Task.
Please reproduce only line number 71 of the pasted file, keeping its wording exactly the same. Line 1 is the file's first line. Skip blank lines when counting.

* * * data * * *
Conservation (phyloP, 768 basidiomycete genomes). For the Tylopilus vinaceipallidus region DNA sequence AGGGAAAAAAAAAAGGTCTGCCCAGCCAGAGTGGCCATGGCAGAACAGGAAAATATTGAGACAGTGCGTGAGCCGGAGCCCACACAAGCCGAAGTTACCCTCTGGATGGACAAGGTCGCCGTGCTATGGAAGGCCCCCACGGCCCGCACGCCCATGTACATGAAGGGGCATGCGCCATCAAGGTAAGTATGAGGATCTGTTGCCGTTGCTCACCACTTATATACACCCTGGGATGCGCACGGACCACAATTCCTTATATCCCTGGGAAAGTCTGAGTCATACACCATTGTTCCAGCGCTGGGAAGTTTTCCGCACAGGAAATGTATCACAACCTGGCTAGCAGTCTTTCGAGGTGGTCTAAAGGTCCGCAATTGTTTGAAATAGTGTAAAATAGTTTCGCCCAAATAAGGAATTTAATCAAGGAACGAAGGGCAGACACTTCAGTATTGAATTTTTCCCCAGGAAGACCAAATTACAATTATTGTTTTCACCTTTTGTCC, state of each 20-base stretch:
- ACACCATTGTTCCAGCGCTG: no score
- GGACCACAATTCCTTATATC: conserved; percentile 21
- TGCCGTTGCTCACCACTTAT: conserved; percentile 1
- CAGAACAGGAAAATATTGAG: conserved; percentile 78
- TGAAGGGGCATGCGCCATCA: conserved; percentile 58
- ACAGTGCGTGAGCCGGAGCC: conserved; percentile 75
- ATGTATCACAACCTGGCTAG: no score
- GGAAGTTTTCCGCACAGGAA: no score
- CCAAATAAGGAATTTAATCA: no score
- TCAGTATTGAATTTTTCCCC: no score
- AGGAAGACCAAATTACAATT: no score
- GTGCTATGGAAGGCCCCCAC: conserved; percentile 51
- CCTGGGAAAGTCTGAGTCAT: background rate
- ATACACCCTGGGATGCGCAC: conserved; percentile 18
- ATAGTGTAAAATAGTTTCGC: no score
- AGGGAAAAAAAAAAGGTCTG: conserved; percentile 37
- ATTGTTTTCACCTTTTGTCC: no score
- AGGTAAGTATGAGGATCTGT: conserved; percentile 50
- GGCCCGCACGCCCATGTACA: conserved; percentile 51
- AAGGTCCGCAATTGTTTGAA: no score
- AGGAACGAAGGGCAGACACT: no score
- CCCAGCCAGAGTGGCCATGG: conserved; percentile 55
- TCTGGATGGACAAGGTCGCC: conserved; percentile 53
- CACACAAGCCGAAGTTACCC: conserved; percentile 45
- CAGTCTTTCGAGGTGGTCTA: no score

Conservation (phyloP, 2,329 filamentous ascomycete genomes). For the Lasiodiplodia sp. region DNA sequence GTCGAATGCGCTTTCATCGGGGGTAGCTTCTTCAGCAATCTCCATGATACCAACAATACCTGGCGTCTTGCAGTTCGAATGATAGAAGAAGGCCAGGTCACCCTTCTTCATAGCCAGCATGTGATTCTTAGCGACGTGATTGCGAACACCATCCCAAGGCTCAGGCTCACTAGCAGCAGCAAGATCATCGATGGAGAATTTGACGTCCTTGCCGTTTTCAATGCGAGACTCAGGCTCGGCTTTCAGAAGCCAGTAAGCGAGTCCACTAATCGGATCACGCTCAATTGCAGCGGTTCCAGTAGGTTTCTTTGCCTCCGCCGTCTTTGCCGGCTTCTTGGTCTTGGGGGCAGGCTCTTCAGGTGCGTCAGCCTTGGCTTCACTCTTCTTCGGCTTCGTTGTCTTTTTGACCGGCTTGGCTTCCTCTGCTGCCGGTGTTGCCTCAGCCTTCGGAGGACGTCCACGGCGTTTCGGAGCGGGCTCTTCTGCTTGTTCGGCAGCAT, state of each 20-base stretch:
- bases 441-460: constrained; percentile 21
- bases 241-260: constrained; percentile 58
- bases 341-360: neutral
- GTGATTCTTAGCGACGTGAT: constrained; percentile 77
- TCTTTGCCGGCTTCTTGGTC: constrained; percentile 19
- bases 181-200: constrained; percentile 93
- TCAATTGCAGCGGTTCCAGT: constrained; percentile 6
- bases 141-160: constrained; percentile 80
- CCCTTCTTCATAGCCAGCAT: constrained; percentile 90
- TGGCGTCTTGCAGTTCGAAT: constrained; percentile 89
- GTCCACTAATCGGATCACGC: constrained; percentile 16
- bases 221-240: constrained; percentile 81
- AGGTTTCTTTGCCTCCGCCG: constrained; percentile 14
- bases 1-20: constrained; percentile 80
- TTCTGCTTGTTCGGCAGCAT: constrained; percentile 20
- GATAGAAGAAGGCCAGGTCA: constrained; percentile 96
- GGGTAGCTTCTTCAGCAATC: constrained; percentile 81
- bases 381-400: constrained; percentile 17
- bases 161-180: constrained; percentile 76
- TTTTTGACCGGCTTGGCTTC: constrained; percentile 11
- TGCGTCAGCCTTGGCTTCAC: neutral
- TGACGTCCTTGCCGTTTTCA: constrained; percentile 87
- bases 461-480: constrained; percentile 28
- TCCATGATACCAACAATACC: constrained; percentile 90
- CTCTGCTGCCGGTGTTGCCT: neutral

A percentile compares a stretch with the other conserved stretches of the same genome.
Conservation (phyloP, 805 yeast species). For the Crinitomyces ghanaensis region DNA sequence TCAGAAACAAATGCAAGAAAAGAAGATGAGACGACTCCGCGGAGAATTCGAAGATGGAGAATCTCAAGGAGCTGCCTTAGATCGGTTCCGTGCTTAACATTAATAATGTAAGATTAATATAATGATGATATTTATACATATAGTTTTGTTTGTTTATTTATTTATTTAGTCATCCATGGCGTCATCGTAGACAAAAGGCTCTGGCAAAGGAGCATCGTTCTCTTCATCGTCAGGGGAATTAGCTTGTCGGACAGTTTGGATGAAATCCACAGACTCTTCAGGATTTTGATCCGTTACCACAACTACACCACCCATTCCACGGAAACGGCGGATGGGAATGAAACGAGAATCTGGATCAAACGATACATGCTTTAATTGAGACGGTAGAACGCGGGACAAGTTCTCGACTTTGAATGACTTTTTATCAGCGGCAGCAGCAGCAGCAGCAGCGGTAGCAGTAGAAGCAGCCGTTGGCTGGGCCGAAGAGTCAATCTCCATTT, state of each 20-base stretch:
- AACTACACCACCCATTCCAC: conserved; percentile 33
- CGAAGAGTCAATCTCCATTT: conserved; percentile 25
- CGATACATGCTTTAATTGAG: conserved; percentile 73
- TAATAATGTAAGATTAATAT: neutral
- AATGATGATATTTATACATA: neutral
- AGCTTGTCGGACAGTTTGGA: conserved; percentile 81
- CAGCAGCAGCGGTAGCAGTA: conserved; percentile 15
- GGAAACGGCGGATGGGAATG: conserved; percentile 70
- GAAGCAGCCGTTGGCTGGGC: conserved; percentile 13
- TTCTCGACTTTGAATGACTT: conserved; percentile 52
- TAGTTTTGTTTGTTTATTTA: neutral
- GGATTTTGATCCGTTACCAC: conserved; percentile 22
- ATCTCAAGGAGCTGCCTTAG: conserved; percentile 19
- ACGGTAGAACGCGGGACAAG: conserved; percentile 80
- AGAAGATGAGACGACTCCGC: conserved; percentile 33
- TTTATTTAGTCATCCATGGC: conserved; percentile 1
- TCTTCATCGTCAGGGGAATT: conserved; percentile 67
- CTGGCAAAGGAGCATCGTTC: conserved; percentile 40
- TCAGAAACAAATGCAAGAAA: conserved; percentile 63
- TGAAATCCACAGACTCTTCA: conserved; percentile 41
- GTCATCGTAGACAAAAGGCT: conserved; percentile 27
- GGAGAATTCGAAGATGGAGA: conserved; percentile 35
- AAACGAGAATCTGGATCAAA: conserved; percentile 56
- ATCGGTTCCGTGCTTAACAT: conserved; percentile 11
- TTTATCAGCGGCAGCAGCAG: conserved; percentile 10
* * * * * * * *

- TCTTCATCGTCAGGGGAATT: conserved; percentile 67